Report on the geophysical survey, November 1996.
Geophysical survey was undertaken at Fawler Roman Villa, Oxon, (SAM no. OX 73) in response to a request from the Monuments Protection Programme (MPP) of English Heritage. The scheduled status of this site is currently under revision and it was felt that insufficient information was available for this to be undertaken effectively. Geophysical survey was requested, therefore, in order to obtain a better understanding of the full extent of the villa site within the easily accessible areas to the south and west of Bury Close. It was also hoped that the survey would allow a broader understanding of the nature of any surviving buried remains within this area.
A wealth of evidence relating to the Roman activity at Fawler has been discovered over the last 100 years or so, although only the most recent findings have been fully documented (Allen 1988). The latter followed excavations undertaken in 1986 along the course of a water service pipe and includes a summary of the archaeological information currently available for Fawler from which the following has been elicited. In the mid 19th-century, the remains of a building containing a mosaic were identified during the laying of a land drain between Bury Close and the Evenlode. Similarly, during the building of the Great Western Railway (GWR), a building containing a mosaic was discovered. It is not certain, however, how these findings relate to each other. Whatever the case, the building revealed during the construction of the GWR was largely destroyed at that time by the diversion of the Evenlode. The original course of the river (as marked by the route of the parish boundary on Fig 1) ran at an oblique angle to the railway and as such would have made the construction of the bridge more difficult.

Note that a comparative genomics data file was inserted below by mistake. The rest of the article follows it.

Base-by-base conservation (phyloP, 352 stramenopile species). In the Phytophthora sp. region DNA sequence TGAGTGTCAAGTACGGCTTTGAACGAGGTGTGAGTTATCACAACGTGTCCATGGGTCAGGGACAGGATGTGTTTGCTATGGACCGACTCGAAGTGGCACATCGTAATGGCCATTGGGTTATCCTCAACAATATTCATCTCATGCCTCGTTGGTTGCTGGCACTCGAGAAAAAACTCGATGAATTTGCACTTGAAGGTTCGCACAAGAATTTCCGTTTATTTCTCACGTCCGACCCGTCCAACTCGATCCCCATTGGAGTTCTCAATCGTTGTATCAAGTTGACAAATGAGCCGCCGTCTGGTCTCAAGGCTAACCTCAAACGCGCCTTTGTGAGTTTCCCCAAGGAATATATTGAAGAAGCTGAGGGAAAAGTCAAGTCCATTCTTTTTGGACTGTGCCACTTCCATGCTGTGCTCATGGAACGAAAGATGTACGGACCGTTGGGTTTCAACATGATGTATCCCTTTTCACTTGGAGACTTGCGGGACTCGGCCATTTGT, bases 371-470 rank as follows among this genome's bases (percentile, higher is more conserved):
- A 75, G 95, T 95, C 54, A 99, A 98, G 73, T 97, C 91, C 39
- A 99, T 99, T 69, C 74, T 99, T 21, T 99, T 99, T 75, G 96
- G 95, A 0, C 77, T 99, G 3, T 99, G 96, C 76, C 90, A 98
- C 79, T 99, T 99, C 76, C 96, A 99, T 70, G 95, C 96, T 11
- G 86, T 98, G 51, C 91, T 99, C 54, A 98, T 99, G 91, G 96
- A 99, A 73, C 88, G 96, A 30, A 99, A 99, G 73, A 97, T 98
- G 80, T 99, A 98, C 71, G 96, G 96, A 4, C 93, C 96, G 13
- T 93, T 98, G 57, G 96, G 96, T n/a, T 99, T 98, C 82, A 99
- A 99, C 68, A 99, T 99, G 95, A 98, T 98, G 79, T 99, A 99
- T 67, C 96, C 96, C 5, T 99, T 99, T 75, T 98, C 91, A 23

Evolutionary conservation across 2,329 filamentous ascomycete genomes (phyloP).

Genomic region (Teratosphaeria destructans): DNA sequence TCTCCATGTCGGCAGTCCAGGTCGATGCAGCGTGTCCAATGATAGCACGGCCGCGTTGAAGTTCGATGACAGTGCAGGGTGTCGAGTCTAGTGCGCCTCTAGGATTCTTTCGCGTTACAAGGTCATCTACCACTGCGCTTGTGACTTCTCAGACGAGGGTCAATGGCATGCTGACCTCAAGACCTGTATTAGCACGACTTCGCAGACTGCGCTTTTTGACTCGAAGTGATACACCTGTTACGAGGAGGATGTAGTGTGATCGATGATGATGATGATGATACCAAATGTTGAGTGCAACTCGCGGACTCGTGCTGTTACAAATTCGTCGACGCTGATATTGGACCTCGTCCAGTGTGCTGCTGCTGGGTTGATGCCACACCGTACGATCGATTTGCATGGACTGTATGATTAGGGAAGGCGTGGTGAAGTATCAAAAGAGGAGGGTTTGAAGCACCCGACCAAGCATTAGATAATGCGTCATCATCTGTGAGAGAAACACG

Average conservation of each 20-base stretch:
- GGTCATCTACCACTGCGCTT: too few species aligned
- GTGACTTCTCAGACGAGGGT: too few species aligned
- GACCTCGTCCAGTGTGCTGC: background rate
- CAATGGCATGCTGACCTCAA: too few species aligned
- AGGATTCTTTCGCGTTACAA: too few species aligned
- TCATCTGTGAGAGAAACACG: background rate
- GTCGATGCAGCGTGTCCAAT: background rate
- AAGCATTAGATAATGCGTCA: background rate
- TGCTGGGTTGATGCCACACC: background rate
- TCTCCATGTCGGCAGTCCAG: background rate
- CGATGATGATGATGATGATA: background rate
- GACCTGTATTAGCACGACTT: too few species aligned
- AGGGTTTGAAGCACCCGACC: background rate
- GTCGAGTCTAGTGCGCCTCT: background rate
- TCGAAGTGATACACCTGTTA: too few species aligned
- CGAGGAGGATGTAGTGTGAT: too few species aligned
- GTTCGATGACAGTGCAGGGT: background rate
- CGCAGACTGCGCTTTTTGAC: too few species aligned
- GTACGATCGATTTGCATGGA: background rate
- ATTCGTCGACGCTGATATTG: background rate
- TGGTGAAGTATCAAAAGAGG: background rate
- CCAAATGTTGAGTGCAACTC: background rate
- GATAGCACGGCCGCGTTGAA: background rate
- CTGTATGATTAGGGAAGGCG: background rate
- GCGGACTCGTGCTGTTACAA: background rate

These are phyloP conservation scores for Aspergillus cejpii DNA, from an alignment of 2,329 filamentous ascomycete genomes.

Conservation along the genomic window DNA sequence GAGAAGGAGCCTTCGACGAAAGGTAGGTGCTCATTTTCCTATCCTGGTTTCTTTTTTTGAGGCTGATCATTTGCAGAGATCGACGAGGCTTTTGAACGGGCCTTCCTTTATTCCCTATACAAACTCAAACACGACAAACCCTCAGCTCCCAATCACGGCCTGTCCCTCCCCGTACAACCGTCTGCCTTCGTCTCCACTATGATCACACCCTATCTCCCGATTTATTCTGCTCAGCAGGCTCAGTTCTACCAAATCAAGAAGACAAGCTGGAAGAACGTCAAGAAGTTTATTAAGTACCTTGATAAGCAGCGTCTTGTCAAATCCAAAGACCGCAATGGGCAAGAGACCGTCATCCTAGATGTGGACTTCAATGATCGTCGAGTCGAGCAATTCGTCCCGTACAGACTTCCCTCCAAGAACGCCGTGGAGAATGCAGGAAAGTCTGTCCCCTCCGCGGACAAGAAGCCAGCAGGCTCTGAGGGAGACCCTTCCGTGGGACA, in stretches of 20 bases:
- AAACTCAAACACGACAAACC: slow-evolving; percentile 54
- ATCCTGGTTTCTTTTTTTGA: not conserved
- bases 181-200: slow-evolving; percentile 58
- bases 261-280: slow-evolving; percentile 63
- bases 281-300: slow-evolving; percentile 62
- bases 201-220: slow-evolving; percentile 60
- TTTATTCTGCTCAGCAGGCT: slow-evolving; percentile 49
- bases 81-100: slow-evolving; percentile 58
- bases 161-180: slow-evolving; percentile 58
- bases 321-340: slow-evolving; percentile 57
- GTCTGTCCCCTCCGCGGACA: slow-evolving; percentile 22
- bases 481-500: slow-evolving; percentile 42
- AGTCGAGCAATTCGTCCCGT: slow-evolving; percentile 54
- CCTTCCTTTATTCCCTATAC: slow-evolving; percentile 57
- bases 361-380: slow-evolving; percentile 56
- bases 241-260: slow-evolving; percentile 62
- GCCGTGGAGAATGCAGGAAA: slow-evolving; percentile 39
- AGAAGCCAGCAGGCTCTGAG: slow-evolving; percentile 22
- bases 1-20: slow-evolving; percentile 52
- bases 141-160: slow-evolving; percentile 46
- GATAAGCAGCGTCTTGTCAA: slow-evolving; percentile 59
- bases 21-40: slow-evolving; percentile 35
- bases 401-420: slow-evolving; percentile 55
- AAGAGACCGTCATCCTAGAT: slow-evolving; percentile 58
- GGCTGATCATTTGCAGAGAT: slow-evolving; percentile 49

A limited excavation was undertaken in 1926 by the Oxford branch of The Classical Association which unearthed some silver coins and a 2nd-century Samian cup. In 1970 a watching brief for a Thames Water Authority pipe revealed 1st-century Roman gravel pits in the area between Bury Close and the railway bridge. Allen's 1986 excavations took place just to the east of this latter investigation and were once again prompted by the laying of a Thames Water Authority pipe. Much evidence of Roman activity was unearthed including the remains of a substantial building which incorporated a hypocaust. It is worth noting, however, that Late Saxon remains as well as widespread evidence of 12th - 13th Century occupation were also revealed by these excavations. Numerous coins have also been found in the village, most of which are of Late Roman date, suggesting that the Roman activity at Fawler was prolonged.
The underlying solid geology at the site is Jurassic Cornbrash which is overlain along the valley floor by a silty clay subsoil (Allen 1988).